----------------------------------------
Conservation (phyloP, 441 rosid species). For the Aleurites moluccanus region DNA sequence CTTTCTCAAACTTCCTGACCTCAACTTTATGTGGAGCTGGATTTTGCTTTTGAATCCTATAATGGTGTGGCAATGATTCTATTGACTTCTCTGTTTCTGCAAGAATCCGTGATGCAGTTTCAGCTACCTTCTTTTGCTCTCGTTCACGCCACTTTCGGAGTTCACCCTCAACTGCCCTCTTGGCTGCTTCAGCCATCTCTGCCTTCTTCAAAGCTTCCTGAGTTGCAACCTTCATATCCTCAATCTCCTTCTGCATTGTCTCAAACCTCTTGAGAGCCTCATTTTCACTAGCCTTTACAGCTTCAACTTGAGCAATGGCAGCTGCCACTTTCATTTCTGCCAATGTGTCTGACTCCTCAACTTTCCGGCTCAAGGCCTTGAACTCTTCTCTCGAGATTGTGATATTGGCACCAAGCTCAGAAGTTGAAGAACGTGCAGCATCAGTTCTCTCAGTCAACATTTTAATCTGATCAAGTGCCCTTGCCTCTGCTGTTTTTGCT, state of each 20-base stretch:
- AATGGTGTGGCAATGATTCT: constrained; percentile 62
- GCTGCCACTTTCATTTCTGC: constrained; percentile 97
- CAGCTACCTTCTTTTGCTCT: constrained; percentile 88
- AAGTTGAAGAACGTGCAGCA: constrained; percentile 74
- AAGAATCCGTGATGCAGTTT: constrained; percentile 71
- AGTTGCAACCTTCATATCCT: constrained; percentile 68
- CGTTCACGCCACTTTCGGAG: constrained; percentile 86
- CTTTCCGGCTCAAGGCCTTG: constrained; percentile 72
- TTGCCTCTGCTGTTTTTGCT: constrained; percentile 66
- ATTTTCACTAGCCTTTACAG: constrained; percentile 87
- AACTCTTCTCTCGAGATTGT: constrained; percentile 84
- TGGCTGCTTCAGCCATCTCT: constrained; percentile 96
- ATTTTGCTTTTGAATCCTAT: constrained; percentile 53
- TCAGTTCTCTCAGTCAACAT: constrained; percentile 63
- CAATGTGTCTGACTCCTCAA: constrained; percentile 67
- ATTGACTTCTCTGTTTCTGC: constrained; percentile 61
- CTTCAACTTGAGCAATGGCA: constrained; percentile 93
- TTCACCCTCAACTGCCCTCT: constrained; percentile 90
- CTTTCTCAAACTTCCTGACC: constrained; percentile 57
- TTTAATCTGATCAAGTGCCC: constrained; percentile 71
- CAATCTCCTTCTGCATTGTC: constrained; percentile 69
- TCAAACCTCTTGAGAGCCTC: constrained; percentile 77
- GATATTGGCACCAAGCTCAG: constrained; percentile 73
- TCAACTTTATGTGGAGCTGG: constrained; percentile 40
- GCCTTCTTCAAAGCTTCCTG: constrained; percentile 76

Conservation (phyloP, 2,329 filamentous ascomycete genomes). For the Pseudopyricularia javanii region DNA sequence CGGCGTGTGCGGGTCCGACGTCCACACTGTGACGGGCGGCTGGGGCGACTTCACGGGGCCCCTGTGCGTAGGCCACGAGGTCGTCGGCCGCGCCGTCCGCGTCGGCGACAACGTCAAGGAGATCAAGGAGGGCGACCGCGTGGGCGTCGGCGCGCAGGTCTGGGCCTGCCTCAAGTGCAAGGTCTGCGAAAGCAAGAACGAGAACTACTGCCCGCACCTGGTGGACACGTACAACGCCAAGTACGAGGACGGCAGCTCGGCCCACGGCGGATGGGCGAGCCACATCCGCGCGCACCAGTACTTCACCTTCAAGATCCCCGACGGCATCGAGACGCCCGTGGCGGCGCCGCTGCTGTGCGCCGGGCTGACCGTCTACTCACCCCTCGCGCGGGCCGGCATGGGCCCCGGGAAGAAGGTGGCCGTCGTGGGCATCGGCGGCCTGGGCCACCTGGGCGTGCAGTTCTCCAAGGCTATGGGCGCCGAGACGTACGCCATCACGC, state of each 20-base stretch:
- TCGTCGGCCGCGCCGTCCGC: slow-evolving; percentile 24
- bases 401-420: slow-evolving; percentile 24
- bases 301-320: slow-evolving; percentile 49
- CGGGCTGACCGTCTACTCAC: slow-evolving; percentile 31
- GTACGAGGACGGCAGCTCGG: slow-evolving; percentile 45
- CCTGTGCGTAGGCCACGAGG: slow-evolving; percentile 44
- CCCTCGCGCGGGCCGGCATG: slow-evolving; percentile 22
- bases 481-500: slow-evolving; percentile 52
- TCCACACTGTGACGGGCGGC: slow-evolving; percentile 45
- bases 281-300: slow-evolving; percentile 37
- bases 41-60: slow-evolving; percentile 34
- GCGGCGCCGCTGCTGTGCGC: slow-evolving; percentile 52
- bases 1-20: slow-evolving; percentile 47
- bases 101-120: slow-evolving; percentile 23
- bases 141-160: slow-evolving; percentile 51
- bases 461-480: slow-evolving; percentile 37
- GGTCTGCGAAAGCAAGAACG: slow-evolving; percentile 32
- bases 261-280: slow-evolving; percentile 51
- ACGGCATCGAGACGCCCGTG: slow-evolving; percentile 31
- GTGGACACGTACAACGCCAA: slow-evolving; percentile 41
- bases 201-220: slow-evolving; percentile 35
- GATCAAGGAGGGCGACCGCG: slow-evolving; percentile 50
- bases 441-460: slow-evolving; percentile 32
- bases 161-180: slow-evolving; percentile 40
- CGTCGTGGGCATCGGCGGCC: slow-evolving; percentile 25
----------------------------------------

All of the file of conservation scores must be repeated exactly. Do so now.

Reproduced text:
Conservation (phyloP, 441 rosid species). For the Aleurites moluccanus region DNA sequence CTTTCTCAAACTTCCTGACCTCAACTTTATGTGGAGCTGGATTTTGCTTTTGAATCCTATAATGGTGTGGCAATGATTCTATTGACTTCTCTGTTTCTGCAAGAATCCGTGATGCAGTTTCAGCTACCTTCTTTTGCTCTCGTTCACGCCACTTTCGGAGTTCACCCTCAACTGCCCTCTTGGCTGCTTCAGCCATCTCTGCCTTCTTCAAAGCTTCCTGAGTTGCAACCTTCATATCCTCAATCTCCTTCTGCATTGTCTCAAACCTCTTGAGAGCCTCATTTTCACTAGCCTTTACAGCTTCAACTTGAGCAATGGCAGCTGCCACTTTCATTTCTGCCAATGTGTCTGACTCCTCAACTTTCCGGCTCAAGGCCTTGAACTCTTCTCTCGAGATTGTGATATTGGCACCAAGCTCAGAAGTTGAAGAACGTGCAGCATCAGTTCTCTCAGTCAACATTTTAATCTGATCAAGTGCCCTTGCCTCTGCTGTTTTTGCT, state of each 20-base stretch:
- AATGGTGTGGCAATGATTCT: constrained; percentile 62
- GCTGCCACTTTCATTTCTGC: constrained; percentile 97
- CAGCTACCTTCTTTTGCTCT: constrained; percentile 88
- AAGTTGAAGAACGTGCAGCA: constrained; percentile 74
- AAGAATCCGTGATGCAGTTT: constrained; percentile 71
- AGTTGCAACCTTCATATCCT: constrained; percentile 68
- CGTTCACGCCACTTTCGGAG: constrained; percentile 86
- CTTTCCGGCTCAAGGCCTTG: constrained; percentile 72
- TTGCCTCTGCTGTTTTTGCT: constrained; percentile 66
- ATTTTCACTAGCCTTTACAG: constrained; percentile 87
- AACTCTTCTCTCGAGATTGT: constrained; percentile 84
- TGGCTGCTTCAGCCATCTCT: constrained; percentile 96
- ATTTTGCTTTTGAATCCTAT: constrained; percentile 53
- TCAGTTCTCTCAGTCAACAT: constrained; percentile 63
- CAATGTGTCTGACTCCTCAA: constrained; percentile 67
- ATTGACTTCTCTGTTTCTGC: constrained; percentile 61
- CTTCAACTTGAGCAATGGCA: constrained; percentile 93
- TTCACCCTCAACTGCCCTCT: constrained; percentile 90
- CTTTCTCAAACTTCCTGACC: constrained; percentile 57
- TTTAATCTGATCAAGTGCCC: constrained; percentile 71
- CAATCTCCTTCTGCATTGTC: constrained; percentile 69
- TCAAACCTCTTGAGAGCCTC: constrained; percentile 77
- GATATTGGCACCAAGCTCAG: constrained; percentile 73
- TCAACTTTATGTGGAGCTGG: constrained; percentile 40
- GCCTTCTTCAAAGCTTCCTG: constrained; percentile 76

Conservation (phyloP, 2,329 filamentous ascomycete genomes). For the Pseudopyricularia javanii region DNA sequence CGGCGTGTGCGGGTCCGACGTCCACACTGTGACGGGCGGCTGGGGCGACTTCACGGGGCCCCTGTGCGTAGGCCACGAGGTCGTCGGCCGCGCCGTCCGCGTCGGCGACAACGTCAAGGAGATCAAGGAGGGCGACCGCGTGGGCGTCGGCGCGCAGGTCTGGGCCTGCCTCAAGTGCAAGGTCTGCGAAAGCAAGAACGAGAACTACTGCCCGCACCTGGTGGACACGTACAACGCCAAGTACGAGGACGGCAGCTCGGCCCACGGCGGATGGGCGAGCCACATCCGCGCGCACCAGTACTTCACCTTCAAGATCCCCGACGGCATCGAGACGCCCGTGGCGGCGCCGCTGCTGTGCGCCGGGCTGACCGTCTACTCACCCCTCGCGCGGGCCGGCATGGGCCCCGGGAAGAAGGTGGCCGTCGTGGGCATCGGCGGCCTGGGCCACCTGGGCGTGCAGTTCTCCAAGGCTATGGGCGCCGAGACGTACGCCATCACGC, state of each 20-base stretch:
- TCGTCGGCCGCGCCGTCCGC: slow-evolving; percentile 24
- bases 401-420: slow-evolving; percentile 24
- bases 301-320: slow-evolving; percentile 49
- CGGGCTGACCGTCTACTCAC: slow-evolving; percentile 31
- GTACGAGGACGGCAGCTCGG: slow-evolving; percentile 45
- CCTGTGCGTAGGCCACGAGG: slow-evolving; percentile 44
- CCCTCGCGCGGGCCGGCATG: slow-evolving; percentile 22
- bases 481-500: slow-evolving; percentile 52
- TCCACACTGTGACGGGCGGC: slow-evolving; percentile 45
- bases 281-300: slow-evolving; percentile 37
- bases 41-60: slow-evolving; percentile 34
- GCGGCGCCGCTGCTGTGCGC: slow-evolving; percentile 52
- bases 1-20: slow-evolving; percentile 47
- bases 101-120: slow-evolving; percentile 23
- bases 141-160: slow-evolving; percentile 51
- bases 461-480: slow-evolving; percentile 37
- GGTCTGCGAAAGCAAGAACG: slow-evolving; percentile 32
- bases 261-280: slow-evolving; percentile 51
- ACGGCATCGAGACGCCCGTG: slow-evolving; percentile 31
- GTGGACACGTACAACGCCAA: slow-evolving; percentile 41
- bases 201-220: slow-evolving; percentile 35
- GATCAAGGAGGGCGACCGCG: slow-evolving; percentile 50
- bases 441-460: slow-evolving; percentile 32
- bases 161-180: slow-evolving; percentile 40
- CGTCGTGGGCATCGGCGGCC: slow-evolving; percentile 25